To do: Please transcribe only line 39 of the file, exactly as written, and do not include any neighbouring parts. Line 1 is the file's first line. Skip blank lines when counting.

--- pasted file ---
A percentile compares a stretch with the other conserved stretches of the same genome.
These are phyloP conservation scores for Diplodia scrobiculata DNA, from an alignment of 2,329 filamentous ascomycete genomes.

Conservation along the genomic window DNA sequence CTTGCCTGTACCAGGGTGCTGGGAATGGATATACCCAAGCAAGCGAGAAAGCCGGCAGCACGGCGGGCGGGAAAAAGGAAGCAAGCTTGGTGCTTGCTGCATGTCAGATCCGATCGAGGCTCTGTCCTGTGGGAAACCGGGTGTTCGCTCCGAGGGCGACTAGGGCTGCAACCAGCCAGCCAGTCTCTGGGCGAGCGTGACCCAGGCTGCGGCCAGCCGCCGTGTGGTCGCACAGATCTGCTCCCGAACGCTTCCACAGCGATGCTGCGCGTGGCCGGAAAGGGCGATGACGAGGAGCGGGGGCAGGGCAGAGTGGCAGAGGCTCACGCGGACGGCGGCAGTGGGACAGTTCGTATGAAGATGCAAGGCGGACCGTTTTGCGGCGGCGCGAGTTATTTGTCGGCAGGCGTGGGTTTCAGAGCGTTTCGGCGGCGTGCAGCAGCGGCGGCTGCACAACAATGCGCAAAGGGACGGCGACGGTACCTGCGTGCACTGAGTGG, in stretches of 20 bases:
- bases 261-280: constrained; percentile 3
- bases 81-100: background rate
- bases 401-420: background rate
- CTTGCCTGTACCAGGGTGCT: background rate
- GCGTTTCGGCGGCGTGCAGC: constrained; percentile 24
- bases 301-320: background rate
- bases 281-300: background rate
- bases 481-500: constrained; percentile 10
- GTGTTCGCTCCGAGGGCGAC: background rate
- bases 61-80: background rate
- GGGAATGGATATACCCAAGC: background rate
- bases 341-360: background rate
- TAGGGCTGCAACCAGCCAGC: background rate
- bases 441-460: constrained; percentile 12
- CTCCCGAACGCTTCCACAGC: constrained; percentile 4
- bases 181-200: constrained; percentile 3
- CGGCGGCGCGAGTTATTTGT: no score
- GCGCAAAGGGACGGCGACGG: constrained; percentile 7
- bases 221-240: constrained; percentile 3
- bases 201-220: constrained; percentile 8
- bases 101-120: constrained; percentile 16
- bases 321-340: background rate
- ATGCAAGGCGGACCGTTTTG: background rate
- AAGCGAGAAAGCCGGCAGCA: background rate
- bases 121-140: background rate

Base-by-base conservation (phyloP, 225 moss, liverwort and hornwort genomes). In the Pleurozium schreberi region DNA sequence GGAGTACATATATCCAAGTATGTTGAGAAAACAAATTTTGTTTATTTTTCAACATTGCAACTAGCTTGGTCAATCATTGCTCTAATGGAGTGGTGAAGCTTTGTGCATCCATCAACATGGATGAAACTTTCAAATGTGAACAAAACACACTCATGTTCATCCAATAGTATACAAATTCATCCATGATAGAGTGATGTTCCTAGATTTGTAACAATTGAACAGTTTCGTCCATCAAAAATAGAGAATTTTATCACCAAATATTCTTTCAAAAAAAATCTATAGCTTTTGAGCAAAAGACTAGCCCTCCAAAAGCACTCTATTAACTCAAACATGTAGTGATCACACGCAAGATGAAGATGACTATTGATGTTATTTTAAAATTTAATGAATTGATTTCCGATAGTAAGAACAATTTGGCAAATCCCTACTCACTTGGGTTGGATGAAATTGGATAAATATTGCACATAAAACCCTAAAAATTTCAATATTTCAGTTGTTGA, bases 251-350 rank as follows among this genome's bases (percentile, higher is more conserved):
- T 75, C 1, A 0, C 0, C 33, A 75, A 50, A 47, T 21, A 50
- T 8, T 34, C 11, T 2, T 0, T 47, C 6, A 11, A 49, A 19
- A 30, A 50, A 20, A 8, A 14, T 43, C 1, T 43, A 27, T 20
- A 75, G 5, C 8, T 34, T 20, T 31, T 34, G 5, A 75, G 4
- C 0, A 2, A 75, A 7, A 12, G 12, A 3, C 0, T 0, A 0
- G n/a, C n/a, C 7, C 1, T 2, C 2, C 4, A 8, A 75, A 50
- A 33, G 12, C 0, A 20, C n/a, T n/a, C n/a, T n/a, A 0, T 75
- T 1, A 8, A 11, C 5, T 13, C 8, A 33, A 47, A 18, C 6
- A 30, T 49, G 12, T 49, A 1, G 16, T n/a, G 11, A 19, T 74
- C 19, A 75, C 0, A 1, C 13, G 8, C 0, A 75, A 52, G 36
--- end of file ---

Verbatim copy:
- C 19, A 75, C 0, A 1, C 13, G 8, C 0, A 75, A 52, G 36